The ultimate hand: Part 1 of a very limited series

February 11, 2018

By Matthew E. Milliken
MEMwrites.wordpress.com
Feb. 11, 2018

I’ve had three royal flushes in my lifetime. The most recent of them nearly escaped my attention.

The NCAA Division I FBS football championship was played on Monday, Jan. 8, and I wanted to watch the game. As noted previously, I (still) don’t have a television at home, and I generally don’t like streaming live video. (Before you ask — and I know you’re oh so curious — I have no particular reason for this preference.)

But rather than just go to a bar and watch the game, I decided to go to a bar and play poker and watch the game. So it was that for the first time in about seven months, I drove to a Cary, N.C., sports bar on a Monday evening to participate in a pair of World Tavern Poker events.

The early poker tournament that evening wasn’t memorable in any way. However, I wound up making a deep run in the second tournament, which had 28 players.

I believe we’d winnowed the field down to the last one or two tables when it happened. The blinds were 3,000–6,000, I think, and my relatively minuscule stack contained only 18,000 chips.

A dude I’ll refer to as Pittsburgh R— limped in while sitting on the button; everyone acting before him had folded. Whoever was sitting to my right in the small blind — Diane, I think — called the 6,000.

In other circumstances, I might have checked my option without looking at my hole cards. But in this case, the big blind was exactly one-third of my stack, and I couldn’t afford to mess around. I peeked at my hand and found…

…pocket kings, the second-best hole cards to get in holdem. (The only starting hand that beats “cowboys,” as they’re called, is pocket aces.)

This was a sterling opportunity to make bank. Again, in other circumstances, I might have slow-played, but my tournament life was on the line. I shoved all in — a bet of 18,000, or 12,000 more than the big blind that Pittsburg R— and Diane had already paid.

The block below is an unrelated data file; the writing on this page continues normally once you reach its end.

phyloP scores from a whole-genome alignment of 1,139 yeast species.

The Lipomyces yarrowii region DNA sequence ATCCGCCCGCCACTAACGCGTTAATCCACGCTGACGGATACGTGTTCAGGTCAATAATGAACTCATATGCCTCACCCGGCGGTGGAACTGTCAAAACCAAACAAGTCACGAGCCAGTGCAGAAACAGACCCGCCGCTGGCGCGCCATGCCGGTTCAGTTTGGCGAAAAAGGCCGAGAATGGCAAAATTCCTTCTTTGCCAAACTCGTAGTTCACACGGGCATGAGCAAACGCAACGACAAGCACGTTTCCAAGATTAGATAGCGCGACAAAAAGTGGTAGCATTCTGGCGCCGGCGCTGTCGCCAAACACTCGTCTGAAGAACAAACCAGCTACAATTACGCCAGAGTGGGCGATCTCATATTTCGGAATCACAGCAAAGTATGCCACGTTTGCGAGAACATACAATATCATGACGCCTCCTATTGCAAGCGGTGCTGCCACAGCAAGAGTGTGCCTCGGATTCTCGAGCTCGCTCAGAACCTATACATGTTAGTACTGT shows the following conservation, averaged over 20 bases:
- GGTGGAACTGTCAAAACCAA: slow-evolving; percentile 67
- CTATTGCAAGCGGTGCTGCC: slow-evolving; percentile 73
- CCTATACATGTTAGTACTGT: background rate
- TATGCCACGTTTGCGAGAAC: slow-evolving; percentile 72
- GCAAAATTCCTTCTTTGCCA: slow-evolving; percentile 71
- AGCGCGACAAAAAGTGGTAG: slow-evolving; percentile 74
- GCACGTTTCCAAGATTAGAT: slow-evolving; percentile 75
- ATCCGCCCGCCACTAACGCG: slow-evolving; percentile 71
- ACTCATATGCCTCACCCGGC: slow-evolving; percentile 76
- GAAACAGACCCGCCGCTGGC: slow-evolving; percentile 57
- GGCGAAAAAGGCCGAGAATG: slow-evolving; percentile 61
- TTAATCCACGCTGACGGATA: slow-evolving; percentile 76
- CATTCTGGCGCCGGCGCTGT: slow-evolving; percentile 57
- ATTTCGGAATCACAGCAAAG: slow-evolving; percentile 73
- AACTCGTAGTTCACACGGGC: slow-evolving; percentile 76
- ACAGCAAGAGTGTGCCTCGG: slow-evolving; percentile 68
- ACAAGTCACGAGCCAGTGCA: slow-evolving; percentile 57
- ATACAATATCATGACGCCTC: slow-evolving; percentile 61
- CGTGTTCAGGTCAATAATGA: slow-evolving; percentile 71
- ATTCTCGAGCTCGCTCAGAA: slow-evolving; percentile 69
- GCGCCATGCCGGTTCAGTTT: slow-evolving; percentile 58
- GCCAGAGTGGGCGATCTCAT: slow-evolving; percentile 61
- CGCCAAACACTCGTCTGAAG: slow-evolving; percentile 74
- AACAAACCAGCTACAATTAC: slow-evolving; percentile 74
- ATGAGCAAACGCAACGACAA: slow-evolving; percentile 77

Pittsburg R— spent some time contemplating his response. Ultimately, he called. Diane quickly folded.

We opened up. To his disappointment, P.R. found that my hand was much stronger than he’d believed. (I think he’d put me on high cards: ace-king, king-queen, something like that.) He himself was playing the seven and six of spades; obviously, he’d been hoping to get lucky with a flush or straight.

As P.R. put out the flop, I rooted for anything other than the spades and middle cards that would put him ahead of me.

Just to back up for a moment: I had a fairly monstrous hand. My pocket kings — the king of spades and king of clubs — gave me a 77.9 percent chance of collecting the pot. Because I had a higher spade than P.R., I was actually in slightly better position than if I’d had the ace of diamonds and the ace of hearts. (Those aces would have given me a 76.8 percent chance of winning.)

I don’t remember what order the board came out. I did see, however, that all three flop cards were clubs, which eliminated any chance that P.R. could hit his flush. I also noticed that he had a small chance of hitting a straight to either the jack or 10.

I was still worrying about a straight when the turn hit. In fact, I was so busy concocting scenarios in which I would lose that I didn’t even notice that the turn — fourth street was either the jack or the 10 — gave me the royal flush. Someone else had to point it out.

So much to my surprise, not only did my kings give me the pot, one of them helped forge the ultimate hand in all of poker.

Now, let’s not get anything twisted: I didn’t do anything special to wind up with a royal flush. I got lucky by receiving pocket kings; I went all in with the hand, which is the textbook move in those conditions; and I got lucky by having the board supply the ace, queen, jack and 10 of clubs.

Still, it was a royal, so at the encouragement of another player at the table (Betty, I think), I took a picture.

Ironically, I suppose, the board ended up being all clubs. If neither of us had had a club, P.R. and I would have chopped. As it was, however, I had the stone-cold best club to have in that context.

I went on to finish fourth in the tournament — a decent result given that I’d been short stack fairly late in the event, but a disappointing one since I’d hit big with my cowboys. But I’ll always have that royal flush as consolation.

Royal flush (cowboys plus a club flush on the board), Monday evening, Cary, N.C., Jan. 8, 2018.

My pocket cowboys joined a club flush on the board to form a royal flush, the highest hand in poker, during a World Tavern Poker game on Monday evening, Jan. 8, 2018, in Cary, N.C.

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